The authors have studied the processes which are elaborated by hippocampal neurons in dissociated cell culture. Nerve cells, which were obtained from fetal rats at 18 to 20 days of gestation, were plated at very low density onto polylysine-treated coverslips and were maintained in serum-free medium. Under such conditions, some cells develop without contacting any neighboring neurons or glial cells. Examples of such isolated cells which had developed for 1 week in culture were studied first by light microscopy, then they were sectioned parallel to the substratum so that all portions of the cell and its processes could be examined by electron microscopy. Dendrites and axons could be clearly distinguished by both light and electron microscopy. Dendrites were rather thick at the base but tapered rapidly to a minimum diameter of about 0.5 μm and contained polyribosomes throughout their length. Axons, which were several times longer than the dendrites, were thinner at the origin, tapered much less, and were essentially ribosome-free. These ultrastructural differences were particularly obvious at branch points, where cytoplasmic organelles tend to accumulate. Clusters of polyribosomes were invariably present at dendritic branch points, but they were never observed at axonal branch points. The axons most commonly arose from the proximal portion of a dendrite rather than directly from the cell body as they typically do in situ. These observations show that the fundamental differences in form and in the distribution of ribosomes between axons and dendrites can be established in cell culture. Contact with afferent fibers or with target cells during the period of process outgrowth is unnecessary for the expression of these features of axonal and dendritic differentiation.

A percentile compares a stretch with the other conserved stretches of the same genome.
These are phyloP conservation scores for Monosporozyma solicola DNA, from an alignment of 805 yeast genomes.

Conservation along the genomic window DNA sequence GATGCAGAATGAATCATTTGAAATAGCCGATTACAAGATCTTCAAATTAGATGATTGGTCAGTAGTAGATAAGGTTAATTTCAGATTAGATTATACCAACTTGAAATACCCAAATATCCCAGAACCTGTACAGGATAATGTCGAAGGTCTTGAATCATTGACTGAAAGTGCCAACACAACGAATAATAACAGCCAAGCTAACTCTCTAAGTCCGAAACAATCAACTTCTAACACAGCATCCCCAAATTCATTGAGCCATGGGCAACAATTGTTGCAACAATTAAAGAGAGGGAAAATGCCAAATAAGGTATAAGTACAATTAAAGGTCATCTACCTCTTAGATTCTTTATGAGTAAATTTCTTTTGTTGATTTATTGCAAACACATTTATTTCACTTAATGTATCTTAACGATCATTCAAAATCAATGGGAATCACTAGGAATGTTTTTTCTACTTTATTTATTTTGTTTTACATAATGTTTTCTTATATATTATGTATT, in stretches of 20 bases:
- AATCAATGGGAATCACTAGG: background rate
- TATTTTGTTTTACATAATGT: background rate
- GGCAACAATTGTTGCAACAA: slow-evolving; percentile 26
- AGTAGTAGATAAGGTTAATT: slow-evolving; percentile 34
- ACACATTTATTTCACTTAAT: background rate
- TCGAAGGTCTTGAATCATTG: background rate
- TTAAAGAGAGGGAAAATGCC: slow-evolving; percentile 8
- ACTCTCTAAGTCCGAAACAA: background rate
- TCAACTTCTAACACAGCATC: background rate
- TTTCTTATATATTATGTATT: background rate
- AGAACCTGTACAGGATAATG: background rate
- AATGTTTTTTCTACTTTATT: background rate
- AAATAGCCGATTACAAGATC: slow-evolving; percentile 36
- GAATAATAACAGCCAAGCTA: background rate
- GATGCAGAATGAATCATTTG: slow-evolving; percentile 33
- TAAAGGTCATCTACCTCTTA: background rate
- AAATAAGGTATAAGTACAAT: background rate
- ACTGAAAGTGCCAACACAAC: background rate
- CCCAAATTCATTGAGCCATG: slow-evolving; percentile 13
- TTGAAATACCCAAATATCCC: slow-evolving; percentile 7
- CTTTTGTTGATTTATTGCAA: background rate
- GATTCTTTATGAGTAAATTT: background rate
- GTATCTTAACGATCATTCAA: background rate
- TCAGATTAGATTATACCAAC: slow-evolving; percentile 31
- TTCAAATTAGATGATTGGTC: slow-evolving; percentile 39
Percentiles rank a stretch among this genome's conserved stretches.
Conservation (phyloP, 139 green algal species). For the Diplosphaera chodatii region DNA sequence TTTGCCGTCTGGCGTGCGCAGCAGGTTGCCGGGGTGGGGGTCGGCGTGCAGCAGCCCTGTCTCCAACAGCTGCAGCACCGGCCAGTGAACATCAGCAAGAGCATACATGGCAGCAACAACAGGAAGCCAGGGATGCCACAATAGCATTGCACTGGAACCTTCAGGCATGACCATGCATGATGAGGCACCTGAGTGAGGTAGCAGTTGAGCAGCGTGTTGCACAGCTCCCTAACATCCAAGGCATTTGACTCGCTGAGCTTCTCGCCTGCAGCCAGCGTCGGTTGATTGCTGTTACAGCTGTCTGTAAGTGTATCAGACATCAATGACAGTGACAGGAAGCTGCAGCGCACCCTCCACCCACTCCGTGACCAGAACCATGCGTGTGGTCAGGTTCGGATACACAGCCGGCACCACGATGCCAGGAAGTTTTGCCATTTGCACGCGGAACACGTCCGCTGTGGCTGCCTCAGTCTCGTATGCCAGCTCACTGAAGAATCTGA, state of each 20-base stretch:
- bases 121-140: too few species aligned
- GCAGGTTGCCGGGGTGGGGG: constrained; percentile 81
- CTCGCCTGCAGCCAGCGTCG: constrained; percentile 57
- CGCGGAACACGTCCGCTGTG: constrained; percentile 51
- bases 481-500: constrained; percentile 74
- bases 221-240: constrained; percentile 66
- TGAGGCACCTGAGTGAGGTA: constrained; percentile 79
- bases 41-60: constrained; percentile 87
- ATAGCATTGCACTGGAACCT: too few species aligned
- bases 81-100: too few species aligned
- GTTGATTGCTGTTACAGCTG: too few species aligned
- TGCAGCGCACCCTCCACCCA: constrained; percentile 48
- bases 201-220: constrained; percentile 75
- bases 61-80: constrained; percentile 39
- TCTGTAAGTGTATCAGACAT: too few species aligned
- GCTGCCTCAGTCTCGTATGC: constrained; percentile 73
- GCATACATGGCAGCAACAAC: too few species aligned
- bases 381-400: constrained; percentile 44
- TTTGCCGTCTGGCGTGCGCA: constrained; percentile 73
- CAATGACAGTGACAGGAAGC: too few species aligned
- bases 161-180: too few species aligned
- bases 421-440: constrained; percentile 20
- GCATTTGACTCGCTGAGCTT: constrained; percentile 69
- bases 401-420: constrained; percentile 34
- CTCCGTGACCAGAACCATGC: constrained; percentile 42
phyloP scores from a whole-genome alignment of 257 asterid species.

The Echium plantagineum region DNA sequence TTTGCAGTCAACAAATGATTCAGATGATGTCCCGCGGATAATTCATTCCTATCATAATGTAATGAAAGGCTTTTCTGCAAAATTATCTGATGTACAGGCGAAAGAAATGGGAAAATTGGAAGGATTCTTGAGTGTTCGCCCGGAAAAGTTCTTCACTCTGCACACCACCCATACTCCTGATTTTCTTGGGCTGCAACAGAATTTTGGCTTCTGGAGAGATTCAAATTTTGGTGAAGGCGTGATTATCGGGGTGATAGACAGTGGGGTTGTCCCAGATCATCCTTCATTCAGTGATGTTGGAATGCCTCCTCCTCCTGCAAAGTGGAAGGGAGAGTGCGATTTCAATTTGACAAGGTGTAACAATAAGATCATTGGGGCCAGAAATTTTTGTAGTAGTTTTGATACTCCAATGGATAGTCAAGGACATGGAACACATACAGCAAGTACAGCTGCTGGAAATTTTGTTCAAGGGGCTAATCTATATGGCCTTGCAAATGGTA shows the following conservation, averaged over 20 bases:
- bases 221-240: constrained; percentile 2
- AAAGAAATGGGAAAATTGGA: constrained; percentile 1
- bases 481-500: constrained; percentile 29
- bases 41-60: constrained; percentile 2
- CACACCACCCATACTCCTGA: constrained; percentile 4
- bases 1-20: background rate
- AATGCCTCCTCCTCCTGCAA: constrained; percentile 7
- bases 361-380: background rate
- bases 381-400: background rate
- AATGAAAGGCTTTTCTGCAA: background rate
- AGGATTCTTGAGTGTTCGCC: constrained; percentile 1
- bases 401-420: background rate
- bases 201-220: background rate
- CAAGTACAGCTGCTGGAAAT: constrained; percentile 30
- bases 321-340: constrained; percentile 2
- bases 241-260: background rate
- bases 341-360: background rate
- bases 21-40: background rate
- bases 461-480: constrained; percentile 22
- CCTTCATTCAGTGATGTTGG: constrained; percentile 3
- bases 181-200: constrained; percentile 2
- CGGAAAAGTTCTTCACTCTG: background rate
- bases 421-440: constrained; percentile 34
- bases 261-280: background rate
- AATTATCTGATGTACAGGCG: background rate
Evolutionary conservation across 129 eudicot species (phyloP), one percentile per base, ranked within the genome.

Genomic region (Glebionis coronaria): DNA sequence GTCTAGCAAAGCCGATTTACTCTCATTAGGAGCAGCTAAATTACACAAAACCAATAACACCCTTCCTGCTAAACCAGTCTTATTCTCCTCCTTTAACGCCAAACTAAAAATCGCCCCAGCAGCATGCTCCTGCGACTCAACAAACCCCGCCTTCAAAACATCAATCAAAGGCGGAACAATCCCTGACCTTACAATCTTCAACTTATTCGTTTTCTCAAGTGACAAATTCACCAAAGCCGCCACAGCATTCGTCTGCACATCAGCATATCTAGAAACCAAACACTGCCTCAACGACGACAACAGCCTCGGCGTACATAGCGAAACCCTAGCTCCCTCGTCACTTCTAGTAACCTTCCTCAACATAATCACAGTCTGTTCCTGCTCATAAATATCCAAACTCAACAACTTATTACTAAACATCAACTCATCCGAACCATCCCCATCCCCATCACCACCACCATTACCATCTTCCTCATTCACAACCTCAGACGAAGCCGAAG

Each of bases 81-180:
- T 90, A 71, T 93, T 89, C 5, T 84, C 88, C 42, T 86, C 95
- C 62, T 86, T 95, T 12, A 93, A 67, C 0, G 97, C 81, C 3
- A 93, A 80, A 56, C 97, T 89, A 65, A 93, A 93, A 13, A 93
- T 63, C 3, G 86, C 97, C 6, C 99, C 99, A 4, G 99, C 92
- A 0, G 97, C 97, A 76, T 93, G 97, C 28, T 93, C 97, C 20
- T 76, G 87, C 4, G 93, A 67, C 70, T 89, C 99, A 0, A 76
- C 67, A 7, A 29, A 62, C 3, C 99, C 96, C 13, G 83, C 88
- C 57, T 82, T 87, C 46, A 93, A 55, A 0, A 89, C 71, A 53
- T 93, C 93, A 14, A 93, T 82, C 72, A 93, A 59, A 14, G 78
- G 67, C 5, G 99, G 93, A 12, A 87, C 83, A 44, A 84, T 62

|Original language||English (US)|
|Number of pages||10|
|Journal||Journal of Neuroscience|
|Publication status||Published - 1984|
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